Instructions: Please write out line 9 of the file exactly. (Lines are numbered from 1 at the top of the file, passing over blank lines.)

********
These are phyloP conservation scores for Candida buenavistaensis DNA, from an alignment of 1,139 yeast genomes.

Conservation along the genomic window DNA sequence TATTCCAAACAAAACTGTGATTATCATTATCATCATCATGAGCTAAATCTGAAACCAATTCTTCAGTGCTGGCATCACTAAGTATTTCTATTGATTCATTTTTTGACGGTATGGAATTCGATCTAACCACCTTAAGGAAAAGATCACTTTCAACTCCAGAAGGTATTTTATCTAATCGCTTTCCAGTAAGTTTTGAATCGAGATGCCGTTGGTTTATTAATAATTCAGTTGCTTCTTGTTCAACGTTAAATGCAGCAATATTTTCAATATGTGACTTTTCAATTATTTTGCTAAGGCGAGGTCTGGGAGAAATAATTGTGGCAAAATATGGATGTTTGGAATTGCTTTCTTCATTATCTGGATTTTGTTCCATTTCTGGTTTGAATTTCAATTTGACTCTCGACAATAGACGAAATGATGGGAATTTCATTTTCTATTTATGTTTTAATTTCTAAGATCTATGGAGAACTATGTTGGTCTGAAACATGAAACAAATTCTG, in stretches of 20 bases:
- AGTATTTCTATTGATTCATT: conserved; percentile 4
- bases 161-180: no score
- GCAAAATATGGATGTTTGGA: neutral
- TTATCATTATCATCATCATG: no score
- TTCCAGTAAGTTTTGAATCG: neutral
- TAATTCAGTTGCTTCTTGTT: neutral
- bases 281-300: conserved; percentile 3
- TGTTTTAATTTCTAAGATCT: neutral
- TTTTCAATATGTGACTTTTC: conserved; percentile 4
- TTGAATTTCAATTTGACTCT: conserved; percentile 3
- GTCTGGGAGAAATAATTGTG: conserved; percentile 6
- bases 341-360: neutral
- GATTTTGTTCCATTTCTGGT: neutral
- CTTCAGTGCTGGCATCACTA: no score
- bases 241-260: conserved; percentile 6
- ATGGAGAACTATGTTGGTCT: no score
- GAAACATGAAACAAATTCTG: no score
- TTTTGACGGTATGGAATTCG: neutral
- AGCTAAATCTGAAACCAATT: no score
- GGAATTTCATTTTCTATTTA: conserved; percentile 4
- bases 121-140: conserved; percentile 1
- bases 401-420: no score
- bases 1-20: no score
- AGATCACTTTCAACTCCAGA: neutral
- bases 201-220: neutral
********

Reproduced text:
- bases 281-300: conserved; percentile 3